Hey, my name is Cameron, Farmer Johnny’s oldest daughter at the age of sixteen. I enjoy preparing to be a help meet , and rendering lard is something Mama has taught me in my preparation of some day becoming a wife and mother. I’ve enjoyed helping Mama in the kitchen since I was little; some things come pretty natural because I’ve done them all my life. But since moving to the farm 8 years ago, I have to admit, I’m still learning new things all the time. We’ve discussed Kombucha Tea, yogurt and other things, but rendering lard is the topic for today.
Making lard is fun and also very educating for the kids. They’ve learned how to do it and they have such a good time sitting down about twice a year to cut up the bunch of hog fat that becomes cracklings and lard. Lard is so much better for you than Crisco or even lard from the store. We’ve been taught that too much fat in your diet will make you fat; not so. It’s been proven (by me even) that fat is very beneficial to the body, even in large amounts: if . . . yes, if, you get the right kinds of fat.
Lard is not bad for you, neither is butter. In fact, both of these fats are very necessary to the body. We’ve covered how to make your own butter. Now it’s time to show you how to make your own lard.
First you’ll need the fat. If you have hogs, when you butcher them, you’ll use some fat in sausage if you make some, then save the rest for lard. Mama cuts it up into strips and freezes it if we don’t have time to do it before it would go bad. It will keep a long time in the freezer in a garbage bag. When you are ready to tackle this day-long job (if you have very much; as we do) pull it out early in the morning and shortly it will be ready to cut.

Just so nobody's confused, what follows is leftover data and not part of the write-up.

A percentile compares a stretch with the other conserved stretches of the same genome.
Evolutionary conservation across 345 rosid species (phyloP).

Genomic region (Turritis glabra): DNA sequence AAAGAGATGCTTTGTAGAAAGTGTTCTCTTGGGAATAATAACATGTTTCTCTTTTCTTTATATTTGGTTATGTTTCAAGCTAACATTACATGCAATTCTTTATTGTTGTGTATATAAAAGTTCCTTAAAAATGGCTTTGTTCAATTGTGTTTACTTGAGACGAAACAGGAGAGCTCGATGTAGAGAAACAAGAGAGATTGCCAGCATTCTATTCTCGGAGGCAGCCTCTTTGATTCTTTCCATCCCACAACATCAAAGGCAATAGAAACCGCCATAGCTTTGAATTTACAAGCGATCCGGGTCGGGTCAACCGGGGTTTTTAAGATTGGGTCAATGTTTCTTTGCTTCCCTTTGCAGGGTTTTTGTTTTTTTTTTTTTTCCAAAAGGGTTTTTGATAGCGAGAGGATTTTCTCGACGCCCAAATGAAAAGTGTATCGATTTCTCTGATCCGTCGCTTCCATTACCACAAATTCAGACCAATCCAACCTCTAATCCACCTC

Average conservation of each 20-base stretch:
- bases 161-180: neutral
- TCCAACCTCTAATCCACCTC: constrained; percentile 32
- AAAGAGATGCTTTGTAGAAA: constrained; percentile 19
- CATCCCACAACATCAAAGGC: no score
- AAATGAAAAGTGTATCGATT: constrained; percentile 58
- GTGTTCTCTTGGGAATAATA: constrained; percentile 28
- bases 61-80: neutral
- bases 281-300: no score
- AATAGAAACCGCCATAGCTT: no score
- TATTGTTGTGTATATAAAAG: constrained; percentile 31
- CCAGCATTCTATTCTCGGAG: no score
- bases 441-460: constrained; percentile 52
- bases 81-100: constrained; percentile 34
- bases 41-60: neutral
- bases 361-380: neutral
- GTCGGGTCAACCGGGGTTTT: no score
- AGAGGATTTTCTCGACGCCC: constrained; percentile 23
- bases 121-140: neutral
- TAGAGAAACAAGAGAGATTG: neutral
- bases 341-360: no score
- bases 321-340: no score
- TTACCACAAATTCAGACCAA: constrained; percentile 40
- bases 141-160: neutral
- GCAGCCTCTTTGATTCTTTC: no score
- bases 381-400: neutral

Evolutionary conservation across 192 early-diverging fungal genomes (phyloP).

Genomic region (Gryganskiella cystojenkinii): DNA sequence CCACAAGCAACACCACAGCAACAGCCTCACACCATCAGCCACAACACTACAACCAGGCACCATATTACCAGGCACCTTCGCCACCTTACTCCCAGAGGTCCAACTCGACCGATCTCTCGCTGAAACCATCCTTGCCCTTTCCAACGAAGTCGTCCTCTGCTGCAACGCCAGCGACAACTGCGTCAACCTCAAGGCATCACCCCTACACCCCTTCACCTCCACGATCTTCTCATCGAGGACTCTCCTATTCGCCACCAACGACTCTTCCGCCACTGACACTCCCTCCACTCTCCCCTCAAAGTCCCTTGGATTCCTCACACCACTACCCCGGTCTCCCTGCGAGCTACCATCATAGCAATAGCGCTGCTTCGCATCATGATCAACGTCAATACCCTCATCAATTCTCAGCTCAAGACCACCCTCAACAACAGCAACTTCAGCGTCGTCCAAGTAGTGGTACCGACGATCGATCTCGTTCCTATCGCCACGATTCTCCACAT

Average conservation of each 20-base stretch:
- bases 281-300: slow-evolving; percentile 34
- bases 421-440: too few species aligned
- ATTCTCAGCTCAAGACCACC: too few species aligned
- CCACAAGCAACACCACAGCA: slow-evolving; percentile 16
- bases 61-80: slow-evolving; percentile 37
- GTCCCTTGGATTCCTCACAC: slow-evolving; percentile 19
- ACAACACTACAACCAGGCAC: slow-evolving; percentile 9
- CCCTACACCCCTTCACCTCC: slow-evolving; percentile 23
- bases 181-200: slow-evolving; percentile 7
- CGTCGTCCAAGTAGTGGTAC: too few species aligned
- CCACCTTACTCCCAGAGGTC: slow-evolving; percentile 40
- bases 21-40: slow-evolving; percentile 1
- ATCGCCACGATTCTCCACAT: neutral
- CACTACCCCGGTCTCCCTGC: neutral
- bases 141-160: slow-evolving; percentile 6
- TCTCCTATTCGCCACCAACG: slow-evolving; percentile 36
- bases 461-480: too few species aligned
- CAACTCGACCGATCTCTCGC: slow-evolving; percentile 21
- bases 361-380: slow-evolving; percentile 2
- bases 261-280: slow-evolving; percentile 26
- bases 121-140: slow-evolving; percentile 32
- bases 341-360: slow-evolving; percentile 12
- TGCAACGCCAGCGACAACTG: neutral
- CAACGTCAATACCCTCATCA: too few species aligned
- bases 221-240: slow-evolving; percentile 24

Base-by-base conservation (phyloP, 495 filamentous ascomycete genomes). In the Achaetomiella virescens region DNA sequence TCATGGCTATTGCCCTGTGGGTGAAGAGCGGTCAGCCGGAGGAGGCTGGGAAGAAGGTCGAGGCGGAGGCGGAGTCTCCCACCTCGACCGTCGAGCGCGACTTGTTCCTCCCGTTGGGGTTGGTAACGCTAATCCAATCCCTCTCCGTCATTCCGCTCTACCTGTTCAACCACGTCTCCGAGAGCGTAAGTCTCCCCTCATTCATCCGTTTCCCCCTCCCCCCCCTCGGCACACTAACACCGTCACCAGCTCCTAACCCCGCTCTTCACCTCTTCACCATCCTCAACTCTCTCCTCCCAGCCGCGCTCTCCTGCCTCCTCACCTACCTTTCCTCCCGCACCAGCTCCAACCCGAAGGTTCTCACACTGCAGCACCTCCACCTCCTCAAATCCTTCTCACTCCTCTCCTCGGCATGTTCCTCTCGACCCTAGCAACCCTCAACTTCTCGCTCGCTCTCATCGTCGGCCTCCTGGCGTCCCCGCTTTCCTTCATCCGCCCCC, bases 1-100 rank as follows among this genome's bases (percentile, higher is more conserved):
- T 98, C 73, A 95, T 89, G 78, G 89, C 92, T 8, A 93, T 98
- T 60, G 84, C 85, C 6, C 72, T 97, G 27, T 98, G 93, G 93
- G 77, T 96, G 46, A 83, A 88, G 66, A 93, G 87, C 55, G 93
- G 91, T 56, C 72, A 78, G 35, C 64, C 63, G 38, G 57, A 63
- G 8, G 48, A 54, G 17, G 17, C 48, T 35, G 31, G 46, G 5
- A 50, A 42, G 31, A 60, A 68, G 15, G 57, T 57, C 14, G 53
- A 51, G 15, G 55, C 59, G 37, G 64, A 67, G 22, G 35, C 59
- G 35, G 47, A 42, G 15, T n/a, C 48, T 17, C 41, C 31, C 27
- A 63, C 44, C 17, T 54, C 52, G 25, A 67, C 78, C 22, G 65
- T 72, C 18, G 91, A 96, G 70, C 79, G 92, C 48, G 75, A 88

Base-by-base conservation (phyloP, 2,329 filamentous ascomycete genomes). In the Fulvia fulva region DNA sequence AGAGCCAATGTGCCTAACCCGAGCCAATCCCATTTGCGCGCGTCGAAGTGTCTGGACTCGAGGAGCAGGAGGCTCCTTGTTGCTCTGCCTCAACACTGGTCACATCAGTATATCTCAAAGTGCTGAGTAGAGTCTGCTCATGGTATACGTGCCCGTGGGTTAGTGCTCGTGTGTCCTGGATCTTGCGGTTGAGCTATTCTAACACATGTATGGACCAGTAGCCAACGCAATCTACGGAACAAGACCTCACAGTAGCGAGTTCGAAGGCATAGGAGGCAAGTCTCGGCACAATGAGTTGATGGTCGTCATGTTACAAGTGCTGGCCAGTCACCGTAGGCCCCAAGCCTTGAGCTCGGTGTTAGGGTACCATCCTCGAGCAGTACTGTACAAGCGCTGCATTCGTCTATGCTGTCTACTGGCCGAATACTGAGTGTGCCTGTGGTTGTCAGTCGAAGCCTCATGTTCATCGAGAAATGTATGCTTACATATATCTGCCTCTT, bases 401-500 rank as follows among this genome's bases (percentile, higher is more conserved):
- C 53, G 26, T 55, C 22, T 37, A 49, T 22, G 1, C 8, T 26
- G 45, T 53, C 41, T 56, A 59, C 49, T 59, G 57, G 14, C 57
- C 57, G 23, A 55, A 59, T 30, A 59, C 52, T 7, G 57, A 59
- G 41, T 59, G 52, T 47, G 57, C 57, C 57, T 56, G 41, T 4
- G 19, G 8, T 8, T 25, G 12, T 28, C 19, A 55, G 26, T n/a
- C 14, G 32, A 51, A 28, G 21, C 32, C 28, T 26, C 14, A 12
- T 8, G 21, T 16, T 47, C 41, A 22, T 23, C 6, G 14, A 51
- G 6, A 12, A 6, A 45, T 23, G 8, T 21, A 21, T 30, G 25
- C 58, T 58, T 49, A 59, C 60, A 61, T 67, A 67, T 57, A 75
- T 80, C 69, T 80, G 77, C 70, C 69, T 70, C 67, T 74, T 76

The long strips are about an inch wide and we cut them into squares. This is the most time consuming. The smaller the cubes are, the faster they will cook. I don’t want to discourage you by saying it’s a day-long job, because it doesn’t have to be. In fact, you could pull out just a bit here and there and do it in spirts. Whatever you want to do; it won’t go bad in the freezer.
After it’s cut into cubes, we put it in a pot and turn it on. If using cast iron, your lard will be a honey color, using stainless steel, it will be snowy white. If the fat is the from the belly of the hog, it may stick to the pan because it’s a softer fat and will scorch if it’s not stirred regularly. Keep it on a low temp and stir it occasionally. As the fat melts, the cubes will start to float in the lard. It is like brown liquid. It’s at this point we begin ladling it out and straining it.
Using a ladle, you can see that it comes right out of the pot. It is now like water; very runny. Cook it until the cracklings have hardly any fat left to cook out and turn a light golden brown. If you have just hog skin, or even the skin with some fat on it, to make pork skins, bring the lard (before ladling it off) to a boil. Boil for several minutes, or until the skin is fat and bubbly.
Separate the cracklings from the lard. We strain the lard through a colander lined with paper towels over a bowl. After the cracklings are done cooking, put them in the colander also and press out as much lard as possible. The cracklings can be thrown away or eaten. Add salt if desired.
From the bowl that holds the lard, pour into quart jars; carefully. The hot liquid can break a jar if poured too quickly. Place lids and rings on and most time it will seal because the lard is hot. Don’t worry if it doesn’t seal, it will keep a long time in a cool place, such as a basement without a seal.
It will stay the brownish color until it’s completely cool; then it will return to it’s fluffy, white color that is so lovely. Use it like butter in anything from frying (potatoes: yum!) or in pie crusts or light biscuits.